Before being diagnosed with gastric cancer at the age of 26, Derrian had suffered from chronic stomach pain as well as other symptoms, including acid reflux and nausea. After misdiagnoses of gastritis and ulcers, she met with a gastroenterologist who diagnosed her with stage 3 stomach cancer in September 2017.
Within days of receiving her diagnosis, Derrian began a treatment of radiation and chemotherapy. Earlier this year, she also underwent a partial gastrectomy (surgical removal of a part the stomach) and additional chemotherapy.
During her experience with cancer, Derrian relied heavily on the people around her, who offered their prayers, words of encouragement, quality time and donations. In her own words, Derrian’s friends and family “have truly been the hands and feet of Christ, meaning that they have displayed an abundance of selflessness through every action taken to see me through this challenge.”
Derrian first came to CancerCare after a recommendation from a family member’s co-worker, who had previously used CancerCares services. Once connected with CancerCare, Derrian was able to find both financial and emotional support through different programs. She shares, “CancerCare provided a comfortable, safe space where I let myself become vulnerable, and I am so grateful for that, because with openness comes growth.”
CancerCare provided Derrian with a transportation grant through the Financial Assistance Program, which helped her to more easily get to and from treatments.
Derrian also joined the Young Adults with Cancer online support group, where she found support from others who were going through similar experiences. “Despite having a wonderful support system of family and friends, it is always refreshing to discuss things with people who have been or are currently in your position,” says Derrian.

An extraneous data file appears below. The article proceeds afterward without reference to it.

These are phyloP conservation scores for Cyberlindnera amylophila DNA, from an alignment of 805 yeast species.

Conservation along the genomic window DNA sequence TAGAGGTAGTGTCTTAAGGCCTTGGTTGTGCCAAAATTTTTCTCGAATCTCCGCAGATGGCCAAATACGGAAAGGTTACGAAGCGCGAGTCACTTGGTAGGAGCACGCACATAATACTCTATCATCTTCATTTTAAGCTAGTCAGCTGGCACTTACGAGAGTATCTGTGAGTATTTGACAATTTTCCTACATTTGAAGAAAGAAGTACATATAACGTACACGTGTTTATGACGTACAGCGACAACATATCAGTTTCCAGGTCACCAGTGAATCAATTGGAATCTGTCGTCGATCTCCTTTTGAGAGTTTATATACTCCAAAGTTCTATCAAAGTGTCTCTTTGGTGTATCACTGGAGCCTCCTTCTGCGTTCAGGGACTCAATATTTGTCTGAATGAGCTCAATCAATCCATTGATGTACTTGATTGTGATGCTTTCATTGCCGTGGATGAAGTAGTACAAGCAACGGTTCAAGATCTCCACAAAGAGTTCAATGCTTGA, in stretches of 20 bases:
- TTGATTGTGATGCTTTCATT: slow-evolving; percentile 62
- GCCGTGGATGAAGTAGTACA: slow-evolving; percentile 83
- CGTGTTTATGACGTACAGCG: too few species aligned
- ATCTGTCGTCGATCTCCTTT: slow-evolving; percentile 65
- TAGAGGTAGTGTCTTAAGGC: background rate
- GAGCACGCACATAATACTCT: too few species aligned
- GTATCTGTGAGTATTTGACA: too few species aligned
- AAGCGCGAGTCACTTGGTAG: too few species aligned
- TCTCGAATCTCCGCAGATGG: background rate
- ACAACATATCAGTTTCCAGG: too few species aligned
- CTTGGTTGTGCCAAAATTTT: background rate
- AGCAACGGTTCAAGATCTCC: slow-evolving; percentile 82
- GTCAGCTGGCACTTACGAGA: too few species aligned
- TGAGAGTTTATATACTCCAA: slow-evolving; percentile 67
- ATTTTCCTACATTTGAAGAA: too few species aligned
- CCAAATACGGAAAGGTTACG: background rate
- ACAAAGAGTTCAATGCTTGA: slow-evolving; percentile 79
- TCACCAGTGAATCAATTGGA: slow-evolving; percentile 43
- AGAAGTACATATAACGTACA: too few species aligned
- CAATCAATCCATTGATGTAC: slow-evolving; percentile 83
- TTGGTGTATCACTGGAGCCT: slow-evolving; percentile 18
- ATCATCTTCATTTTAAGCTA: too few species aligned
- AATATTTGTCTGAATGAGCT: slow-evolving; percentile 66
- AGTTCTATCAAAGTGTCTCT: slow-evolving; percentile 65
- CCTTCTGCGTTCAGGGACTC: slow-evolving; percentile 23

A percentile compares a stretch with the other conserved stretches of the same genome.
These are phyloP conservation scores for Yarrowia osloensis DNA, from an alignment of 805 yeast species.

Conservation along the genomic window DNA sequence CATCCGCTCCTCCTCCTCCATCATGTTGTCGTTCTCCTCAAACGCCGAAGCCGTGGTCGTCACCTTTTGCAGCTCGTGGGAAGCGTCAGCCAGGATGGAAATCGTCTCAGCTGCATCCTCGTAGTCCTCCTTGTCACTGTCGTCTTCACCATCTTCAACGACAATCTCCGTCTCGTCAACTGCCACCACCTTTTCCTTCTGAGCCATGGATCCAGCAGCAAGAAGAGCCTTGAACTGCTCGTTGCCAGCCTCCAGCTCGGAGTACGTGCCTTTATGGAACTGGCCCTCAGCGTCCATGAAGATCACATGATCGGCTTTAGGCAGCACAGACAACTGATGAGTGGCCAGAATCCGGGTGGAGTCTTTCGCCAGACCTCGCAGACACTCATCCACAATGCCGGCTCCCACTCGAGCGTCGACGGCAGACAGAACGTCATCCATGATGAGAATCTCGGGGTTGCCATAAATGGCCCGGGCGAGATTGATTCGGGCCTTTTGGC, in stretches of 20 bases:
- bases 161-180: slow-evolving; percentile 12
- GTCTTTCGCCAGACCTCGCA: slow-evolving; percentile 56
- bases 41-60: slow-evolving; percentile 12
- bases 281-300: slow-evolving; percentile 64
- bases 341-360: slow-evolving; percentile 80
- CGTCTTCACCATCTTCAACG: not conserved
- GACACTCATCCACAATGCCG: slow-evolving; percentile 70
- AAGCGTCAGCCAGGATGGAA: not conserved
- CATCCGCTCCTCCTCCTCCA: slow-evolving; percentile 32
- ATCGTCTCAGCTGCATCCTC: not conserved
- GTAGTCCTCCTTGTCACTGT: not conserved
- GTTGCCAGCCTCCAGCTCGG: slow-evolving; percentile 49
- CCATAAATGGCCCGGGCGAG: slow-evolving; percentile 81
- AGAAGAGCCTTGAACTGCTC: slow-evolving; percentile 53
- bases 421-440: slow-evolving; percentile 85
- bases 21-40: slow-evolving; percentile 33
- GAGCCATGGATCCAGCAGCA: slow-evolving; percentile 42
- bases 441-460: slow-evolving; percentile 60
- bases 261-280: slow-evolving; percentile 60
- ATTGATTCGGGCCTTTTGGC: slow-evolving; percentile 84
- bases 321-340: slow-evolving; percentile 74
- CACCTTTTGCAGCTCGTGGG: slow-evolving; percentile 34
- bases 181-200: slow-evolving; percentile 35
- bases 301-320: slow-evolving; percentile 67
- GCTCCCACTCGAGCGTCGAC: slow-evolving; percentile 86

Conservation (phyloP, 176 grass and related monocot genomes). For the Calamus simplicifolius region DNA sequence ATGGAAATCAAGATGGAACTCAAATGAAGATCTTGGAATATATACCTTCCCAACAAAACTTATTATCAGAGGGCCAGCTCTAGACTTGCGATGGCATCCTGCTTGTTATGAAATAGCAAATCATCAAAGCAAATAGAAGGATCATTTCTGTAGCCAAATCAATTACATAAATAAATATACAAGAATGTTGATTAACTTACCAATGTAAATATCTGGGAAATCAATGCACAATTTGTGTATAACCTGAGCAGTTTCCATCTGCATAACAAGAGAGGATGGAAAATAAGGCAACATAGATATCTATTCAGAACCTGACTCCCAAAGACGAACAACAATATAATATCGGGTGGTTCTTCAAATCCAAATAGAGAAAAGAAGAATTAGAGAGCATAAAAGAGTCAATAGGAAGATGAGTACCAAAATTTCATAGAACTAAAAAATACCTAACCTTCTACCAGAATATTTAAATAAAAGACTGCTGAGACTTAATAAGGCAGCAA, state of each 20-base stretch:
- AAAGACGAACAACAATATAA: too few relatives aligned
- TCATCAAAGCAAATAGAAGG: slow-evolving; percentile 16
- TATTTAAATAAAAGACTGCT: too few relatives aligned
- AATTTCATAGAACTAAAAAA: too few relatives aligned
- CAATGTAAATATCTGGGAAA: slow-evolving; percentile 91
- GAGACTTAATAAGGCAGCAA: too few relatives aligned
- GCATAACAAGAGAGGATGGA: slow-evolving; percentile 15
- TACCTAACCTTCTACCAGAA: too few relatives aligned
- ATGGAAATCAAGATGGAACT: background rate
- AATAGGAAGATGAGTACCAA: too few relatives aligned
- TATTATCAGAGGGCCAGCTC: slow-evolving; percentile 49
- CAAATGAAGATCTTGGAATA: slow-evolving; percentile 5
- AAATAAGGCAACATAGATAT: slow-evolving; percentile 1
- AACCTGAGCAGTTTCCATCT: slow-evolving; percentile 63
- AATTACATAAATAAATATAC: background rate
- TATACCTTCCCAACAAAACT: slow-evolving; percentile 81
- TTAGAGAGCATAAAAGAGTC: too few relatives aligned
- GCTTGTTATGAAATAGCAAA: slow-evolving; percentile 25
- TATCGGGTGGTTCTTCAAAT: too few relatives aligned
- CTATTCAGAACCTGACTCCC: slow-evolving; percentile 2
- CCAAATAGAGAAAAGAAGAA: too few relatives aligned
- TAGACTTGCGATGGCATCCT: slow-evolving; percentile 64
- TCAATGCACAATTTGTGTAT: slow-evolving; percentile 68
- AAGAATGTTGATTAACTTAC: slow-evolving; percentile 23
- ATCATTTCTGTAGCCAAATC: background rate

In this online support group, Derrian was able to connect with people around her age who were also coping with cancer and who were able to provide unique perspectives on life.
Derrian recalls, “My hurdles ultimately created a new mindset within which I dispelled fear and doubt. Through a combination of many people’s efforts, faith and optimism, I reached a greater level of confidence and gratitude.”
To anyone going through a similar situation, Derrian offers this advice: “It’s okay to be vulnerable. It’s okay to depend on someone else. Make an active choice to seek counseling and remove the stigma surrounding mental health. Also, being dependent upon others does not equate to weakness. Self-awareness, relationships and new opportunities are created and fortified through transparency. However, it doesn’t mean you’re incapable of living a normal life.”